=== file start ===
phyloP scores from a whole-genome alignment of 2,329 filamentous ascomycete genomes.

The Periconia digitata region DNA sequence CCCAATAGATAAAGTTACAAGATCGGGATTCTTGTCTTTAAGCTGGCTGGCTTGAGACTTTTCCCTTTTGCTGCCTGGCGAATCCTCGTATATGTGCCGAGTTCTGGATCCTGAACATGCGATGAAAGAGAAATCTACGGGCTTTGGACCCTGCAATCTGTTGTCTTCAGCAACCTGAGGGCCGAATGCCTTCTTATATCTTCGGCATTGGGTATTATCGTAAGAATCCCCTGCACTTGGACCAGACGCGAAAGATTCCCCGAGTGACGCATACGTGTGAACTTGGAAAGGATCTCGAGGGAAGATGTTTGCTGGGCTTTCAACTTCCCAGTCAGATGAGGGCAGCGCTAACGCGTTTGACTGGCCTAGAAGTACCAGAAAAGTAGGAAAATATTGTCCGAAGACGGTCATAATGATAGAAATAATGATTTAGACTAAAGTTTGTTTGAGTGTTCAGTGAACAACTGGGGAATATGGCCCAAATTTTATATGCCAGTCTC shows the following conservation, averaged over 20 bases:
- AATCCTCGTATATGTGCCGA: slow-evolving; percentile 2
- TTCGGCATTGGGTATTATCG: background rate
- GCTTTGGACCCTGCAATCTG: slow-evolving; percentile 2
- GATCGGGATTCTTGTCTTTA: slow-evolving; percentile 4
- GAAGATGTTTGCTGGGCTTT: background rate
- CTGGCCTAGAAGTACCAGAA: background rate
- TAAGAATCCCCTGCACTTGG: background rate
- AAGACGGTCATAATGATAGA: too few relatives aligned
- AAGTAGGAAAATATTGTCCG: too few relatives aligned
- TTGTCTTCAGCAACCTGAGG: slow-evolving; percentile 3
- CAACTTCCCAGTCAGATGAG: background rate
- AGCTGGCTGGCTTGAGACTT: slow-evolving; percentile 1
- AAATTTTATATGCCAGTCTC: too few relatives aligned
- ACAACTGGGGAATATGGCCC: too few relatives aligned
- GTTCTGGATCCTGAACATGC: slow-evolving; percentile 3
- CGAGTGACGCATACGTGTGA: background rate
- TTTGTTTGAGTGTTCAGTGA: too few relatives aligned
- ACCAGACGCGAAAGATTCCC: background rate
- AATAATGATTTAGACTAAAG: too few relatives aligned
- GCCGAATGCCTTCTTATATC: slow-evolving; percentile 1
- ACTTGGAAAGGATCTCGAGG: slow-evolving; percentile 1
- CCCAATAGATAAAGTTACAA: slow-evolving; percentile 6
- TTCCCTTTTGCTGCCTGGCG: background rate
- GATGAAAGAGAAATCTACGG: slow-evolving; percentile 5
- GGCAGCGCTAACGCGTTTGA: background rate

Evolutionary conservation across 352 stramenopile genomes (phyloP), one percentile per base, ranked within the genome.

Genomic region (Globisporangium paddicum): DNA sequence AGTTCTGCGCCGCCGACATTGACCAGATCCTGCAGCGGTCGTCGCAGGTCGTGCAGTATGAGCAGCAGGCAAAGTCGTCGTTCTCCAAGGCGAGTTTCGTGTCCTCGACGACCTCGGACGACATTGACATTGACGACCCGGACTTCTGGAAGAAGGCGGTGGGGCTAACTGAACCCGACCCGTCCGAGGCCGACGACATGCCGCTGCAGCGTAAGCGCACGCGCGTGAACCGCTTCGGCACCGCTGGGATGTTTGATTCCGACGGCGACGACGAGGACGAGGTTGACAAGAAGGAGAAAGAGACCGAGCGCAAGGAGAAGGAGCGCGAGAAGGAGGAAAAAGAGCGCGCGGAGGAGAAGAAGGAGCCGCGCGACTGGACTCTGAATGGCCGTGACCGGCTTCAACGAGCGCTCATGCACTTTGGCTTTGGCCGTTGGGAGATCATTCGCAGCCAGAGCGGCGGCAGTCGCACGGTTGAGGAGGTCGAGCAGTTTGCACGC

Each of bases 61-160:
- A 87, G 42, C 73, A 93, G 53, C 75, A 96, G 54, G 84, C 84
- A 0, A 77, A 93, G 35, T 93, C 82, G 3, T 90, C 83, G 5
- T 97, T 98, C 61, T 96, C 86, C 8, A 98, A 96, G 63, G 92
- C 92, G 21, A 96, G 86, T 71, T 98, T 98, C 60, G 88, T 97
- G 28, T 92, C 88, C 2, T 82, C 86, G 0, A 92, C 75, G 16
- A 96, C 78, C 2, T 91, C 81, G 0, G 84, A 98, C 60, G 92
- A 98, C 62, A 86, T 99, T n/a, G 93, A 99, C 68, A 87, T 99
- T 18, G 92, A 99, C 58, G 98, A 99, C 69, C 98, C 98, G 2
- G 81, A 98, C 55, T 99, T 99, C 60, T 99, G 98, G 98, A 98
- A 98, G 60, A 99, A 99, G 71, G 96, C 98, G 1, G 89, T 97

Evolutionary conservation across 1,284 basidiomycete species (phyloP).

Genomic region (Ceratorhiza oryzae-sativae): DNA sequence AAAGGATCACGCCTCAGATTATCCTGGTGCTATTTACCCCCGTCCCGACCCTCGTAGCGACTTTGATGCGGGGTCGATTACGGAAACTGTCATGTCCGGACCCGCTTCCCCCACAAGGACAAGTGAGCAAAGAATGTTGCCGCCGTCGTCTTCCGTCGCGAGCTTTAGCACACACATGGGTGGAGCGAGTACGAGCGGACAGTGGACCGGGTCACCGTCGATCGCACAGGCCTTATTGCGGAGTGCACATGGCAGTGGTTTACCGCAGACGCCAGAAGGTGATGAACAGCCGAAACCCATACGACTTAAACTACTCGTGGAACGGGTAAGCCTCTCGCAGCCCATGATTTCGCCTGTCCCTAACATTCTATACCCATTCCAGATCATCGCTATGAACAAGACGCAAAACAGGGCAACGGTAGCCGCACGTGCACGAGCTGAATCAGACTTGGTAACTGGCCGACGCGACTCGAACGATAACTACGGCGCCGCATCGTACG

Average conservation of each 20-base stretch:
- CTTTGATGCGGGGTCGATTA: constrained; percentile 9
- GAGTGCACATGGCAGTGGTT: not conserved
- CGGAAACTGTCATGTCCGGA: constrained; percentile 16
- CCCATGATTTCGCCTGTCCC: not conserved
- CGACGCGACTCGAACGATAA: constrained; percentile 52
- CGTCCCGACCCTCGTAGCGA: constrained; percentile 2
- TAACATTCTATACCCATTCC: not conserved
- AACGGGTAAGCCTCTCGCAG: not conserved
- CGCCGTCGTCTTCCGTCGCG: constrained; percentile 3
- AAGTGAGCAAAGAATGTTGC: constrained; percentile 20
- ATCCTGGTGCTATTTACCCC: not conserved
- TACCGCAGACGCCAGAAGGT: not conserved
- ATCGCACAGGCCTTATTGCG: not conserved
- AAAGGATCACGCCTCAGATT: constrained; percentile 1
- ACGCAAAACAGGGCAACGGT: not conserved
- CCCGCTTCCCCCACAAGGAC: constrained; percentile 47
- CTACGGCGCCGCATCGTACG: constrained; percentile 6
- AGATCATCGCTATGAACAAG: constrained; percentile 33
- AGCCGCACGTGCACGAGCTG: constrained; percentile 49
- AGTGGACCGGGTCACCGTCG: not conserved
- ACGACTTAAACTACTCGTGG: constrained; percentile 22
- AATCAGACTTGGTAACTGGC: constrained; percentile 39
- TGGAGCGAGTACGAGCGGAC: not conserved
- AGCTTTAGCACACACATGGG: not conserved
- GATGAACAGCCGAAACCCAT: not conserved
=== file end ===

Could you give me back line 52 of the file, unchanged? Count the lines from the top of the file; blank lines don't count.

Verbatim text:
- CGCCGTCGTCTTCCGTCGCG: constrained; percentile 3